Below the Waterline, Engineers Keep Boat Moving
August 14, 2010
- Army Reserve watercraft engineers in Alaska
- Mission part of five-year exercise
<b><i>Last in a series</i></b>
ABOARD USAV PALO ALTO, Bering Sea - This 174-foot-long Army landing craft doesn't move without the soldiers working in the engine room.
Officially called watercraft engineers, the skilled members of <i>Palo Alto's</i> engine room makes sure the boat keeps going, even in rough seas or if something breaks.
Sgt. Bryan Hanlon of the 709th Transportation Company is one of them. A former combat medic who saw action in Iraq and Afghanistan with the 2nd Ranger Battalion, the 27-year-old nursing student has been with the 709th for three years.
"I was looking for something different when I got off active duty," Hanlon said. "I heard about the boat unit, went to check it out, and have been with it ever since."
<i>Palo Alto</i> is powered by two, sixteen-cylinder Cummins diesel engines, producing 1,250 horsepower apiece. If one engine were to break down for some reason, <i>Palo Alto</i> would still be able to make way, just slower.
"Some days can be boring down here," Hanlon shouted over the noise of the engines, "but it's really a great place to work."
<i>Palo Alto</i> has four engineers on board; each works a four-hour shift and has the next 12 off, giving the engine room 24-hour coverage.
"We troubleshoot malfunctioning equipment," Hanlon said. "We monitor the equipment, and fix it when it breaks."
Hearing protection has to be worn anytime one goes into the engine room; it's a clattering, hot, and noisy place. Thick earmuffs deaden the sound, but the smells of diesel fuel, oil, and hydraulic fluid fill the air.
There's an almost-soundproof, air-conditioned control room for the engineers when they're not out working on the engines or other pieces of equipment that fill the space.
"It's intimidating at first, but after a few weeks, you get used to it," Hanlon said.
Located below the waterline, the engine room is actually one of the most stable areas on the boat, Hanlon said.
"Up on the bridge, you feel the effects of the waves, since you're so high up," he said. "Down here, we don't get the rocking back and forth you do up there."
Every hour, the engineer on watch goes around the engine room, checking dials and gauges, monitoring the systems for signs of anything out of the ordinary. All the equipment has to operate within a narrow band of tolerance - Hanlon even checks temperatures inside the galley's refrigerators and freezers.
"In the Navy, there are separate jobs for each one of these things," Hanlon said. "But an Army watercraft engineer has to learn all the systems."
<i>Palo Alto</i> is equipped with everything it needs to be self-sufficient. Its two water evaporators can produce 75 gallons of fresh water an hour, and storage tanks hold up to 4,600 gallons. The boat's fuel bunkers hold almost 100,000 gallons of diesel. Two, 250-kilowatt generators and one emergency spare are capable of producing more electricity than the boat will ever need.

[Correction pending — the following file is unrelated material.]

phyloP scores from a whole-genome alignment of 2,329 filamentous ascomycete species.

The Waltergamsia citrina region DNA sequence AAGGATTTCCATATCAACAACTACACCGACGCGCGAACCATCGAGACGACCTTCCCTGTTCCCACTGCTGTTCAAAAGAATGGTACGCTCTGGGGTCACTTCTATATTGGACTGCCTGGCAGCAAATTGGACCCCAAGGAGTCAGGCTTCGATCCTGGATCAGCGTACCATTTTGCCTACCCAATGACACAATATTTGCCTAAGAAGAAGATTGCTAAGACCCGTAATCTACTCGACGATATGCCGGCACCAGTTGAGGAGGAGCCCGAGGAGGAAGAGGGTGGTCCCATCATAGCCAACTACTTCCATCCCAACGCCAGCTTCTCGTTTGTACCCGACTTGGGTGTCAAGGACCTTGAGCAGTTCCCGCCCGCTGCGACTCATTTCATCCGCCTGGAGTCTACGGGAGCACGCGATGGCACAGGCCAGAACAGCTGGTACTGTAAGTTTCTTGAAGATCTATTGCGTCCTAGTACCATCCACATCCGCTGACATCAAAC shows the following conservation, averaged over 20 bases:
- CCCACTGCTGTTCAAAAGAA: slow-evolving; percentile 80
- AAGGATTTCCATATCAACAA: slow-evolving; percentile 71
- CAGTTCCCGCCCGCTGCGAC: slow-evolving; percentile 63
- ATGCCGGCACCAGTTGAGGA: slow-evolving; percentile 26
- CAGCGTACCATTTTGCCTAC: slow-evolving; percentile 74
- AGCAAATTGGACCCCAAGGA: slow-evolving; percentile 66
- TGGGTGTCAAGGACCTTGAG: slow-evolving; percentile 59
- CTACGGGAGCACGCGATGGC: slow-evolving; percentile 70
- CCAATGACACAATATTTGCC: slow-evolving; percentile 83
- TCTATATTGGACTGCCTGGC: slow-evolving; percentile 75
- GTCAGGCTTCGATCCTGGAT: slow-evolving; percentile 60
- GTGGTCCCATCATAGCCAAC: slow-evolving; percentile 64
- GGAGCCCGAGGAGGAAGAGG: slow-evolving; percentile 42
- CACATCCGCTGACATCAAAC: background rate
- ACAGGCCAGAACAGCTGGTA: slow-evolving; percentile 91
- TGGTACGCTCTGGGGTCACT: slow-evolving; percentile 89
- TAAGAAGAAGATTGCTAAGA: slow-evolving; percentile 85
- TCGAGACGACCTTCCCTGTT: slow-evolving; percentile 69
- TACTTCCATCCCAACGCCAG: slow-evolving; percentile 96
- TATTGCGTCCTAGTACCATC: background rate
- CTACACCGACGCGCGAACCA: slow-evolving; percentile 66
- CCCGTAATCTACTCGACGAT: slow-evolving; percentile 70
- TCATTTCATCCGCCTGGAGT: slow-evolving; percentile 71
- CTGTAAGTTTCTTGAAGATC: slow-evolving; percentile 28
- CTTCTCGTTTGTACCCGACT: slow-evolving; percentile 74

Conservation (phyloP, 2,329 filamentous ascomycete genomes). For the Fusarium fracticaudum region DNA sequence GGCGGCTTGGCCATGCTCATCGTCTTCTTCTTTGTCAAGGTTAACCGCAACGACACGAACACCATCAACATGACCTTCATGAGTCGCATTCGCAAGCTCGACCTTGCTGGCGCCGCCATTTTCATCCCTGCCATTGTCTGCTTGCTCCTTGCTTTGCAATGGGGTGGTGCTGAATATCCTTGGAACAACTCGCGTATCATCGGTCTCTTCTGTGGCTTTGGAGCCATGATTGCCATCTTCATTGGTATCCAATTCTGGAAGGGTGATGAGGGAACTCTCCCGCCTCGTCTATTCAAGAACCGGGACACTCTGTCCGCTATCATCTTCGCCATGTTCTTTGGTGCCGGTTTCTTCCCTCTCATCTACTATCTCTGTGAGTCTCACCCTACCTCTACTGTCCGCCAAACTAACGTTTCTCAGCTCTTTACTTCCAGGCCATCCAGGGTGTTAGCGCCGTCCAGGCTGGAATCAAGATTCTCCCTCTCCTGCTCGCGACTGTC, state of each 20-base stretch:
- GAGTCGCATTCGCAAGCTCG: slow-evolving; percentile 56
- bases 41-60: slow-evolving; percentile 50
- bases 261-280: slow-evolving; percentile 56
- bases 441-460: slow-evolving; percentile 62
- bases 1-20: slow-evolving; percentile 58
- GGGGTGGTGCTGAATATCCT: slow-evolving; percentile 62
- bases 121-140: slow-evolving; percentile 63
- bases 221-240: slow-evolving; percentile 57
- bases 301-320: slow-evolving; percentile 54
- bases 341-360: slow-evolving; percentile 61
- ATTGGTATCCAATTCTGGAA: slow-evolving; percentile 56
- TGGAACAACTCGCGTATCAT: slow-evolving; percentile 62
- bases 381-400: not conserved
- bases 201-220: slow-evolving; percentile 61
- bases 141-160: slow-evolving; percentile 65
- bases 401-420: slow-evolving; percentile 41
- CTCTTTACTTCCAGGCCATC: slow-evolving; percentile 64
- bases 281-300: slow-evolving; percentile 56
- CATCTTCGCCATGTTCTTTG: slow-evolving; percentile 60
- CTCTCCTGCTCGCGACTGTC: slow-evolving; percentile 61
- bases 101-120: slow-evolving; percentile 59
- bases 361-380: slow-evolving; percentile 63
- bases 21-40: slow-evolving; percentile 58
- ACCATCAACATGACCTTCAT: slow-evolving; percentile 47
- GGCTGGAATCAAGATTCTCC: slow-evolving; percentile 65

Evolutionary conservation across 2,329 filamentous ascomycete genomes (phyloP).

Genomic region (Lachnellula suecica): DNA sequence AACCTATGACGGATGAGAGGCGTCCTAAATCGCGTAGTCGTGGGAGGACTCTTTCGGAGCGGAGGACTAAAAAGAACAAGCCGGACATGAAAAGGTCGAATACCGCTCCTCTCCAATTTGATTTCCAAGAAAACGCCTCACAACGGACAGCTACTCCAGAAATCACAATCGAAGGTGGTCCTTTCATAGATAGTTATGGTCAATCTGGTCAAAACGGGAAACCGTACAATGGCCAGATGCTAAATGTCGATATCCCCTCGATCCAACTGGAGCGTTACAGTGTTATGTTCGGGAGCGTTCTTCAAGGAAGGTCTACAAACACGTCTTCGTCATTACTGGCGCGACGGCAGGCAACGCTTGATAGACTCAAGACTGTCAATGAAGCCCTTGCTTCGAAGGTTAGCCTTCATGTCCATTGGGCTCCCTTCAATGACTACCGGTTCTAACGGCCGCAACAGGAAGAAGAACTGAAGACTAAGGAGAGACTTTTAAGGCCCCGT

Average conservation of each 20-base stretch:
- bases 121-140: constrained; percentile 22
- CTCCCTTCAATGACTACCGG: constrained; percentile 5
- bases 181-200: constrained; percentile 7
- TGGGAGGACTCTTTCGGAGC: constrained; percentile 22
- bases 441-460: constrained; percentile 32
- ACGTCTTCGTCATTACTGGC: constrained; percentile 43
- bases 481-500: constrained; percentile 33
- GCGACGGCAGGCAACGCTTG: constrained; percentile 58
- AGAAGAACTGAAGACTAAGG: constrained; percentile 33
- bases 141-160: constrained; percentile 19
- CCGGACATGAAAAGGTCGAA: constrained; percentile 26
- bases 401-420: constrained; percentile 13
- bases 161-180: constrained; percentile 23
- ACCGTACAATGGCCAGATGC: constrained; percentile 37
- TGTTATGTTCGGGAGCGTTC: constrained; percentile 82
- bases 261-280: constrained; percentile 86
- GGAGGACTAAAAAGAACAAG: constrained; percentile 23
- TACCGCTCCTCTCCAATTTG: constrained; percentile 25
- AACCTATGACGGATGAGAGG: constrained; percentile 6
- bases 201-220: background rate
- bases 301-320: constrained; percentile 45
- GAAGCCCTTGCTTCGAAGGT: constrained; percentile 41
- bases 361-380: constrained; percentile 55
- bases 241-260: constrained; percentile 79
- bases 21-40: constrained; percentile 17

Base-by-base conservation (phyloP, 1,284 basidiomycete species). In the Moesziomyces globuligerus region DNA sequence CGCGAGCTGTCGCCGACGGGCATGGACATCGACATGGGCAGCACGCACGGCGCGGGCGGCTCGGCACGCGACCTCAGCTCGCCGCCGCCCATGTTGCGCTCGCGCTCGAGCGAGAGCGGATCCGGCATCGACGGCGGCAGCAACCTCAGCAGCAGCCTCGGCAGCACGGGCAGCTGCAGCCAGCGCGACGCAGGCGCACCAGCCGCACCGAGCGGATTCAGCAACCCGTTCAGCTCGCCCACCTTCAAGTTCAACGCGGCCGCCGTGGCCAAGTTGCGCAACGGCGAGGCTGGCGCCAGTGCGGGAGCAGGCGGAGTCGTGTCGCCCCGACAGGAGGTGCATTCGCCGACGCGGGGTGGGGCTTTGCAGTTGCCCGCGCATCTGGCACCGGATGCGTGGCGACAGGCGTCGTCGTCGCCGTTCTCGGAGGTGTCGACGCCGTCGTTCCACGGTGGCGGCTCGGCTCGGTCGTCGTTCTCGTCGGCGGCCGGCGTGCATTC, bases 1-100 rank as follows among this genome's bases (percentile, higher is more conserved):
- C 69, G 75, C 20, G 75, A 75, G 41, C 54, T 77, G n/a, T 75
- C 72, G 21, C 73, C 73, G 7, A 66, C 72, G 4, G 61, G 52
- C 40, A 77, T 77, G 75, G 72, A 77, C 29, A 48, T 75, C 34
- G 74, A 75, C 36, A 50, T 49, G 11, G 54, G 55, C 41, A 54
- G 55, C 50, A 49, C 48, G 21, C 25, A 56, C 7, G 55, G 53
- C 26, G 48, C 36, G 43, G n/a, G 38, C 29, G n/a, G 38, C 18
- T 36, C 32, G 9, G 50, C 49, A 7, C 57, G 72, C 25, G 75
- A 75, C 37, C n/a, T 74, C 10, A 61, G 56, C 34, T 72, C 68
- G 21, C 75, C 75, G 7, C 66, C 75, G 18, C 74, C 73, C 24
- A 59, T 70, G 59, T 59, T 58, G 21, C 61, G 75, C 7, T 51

"We can even provide electrical power to shore," Hanlon said.
At the end of his watch, Hanlon was replaced by <i>Palo Alto's</i> assistant engineer, Sgt. 1st Class Arthur Benevente of the 481st Transportation Company, an Army Reserve unit located on Mare Island, Calif., near San Francisco. A longtime veteran of the boats, he had been in the Army longer than most of the other crew members had been alive.
"I joined the Regular Army in 1970," Benevente said. "At that time, you could enlist at 16A,A1/2. I turned 17 in basic training."
Benevente spent eight years on active duty as a cook and driver before entering the Army Reserve and the watercraft field in 1979. He's been there ever since. He had a long civil service career working on the boats, and even came back after retiring from that job.
"I can't understand why people get out after 20 years," he said. "It isn't about the money. It's about the training and having something to do."
Something as complex as working on Army watercraft demands constant training and updating of skills, Benevente said; it's not something that can remain stagnant.
Benevente's plan that day was to rebuild an oil pump that had been giving them trouble. Due to the number of redundant systems on the boat, going without the pump wouldn't be a problem, but he didn't want to give it the chance to become one.
"To be good, you have to continue to learn and do the job," he said. "This is one step below aviation as far as the number of technical manuals, bulletins, and regulations involved. Young men and women join, and they want to learn," Benevente said. "Civilian companies want their experience, and there's lots of opportunity here."
<i>Palo Alto</i> carried an extensive supply of parts in area forward of the engine room. According to the engineers, there were enough repair parts to fully rebuild one of the engines and one of the generators. Cross-referencing technical manuals and bulletins, Benevente got everything he needed to fix the malfunctioning pump.
Retreating to a corner of the engine room, he got to work, ensuring <i>Palo Alto</i> would be able to complete its mission.
"I'm gonna miss this job," Benevente said.
<i>Capt. Christopher Larsen is the public affairs officer for the 364th Expeditionary Sustainment Command, Seattle.</i>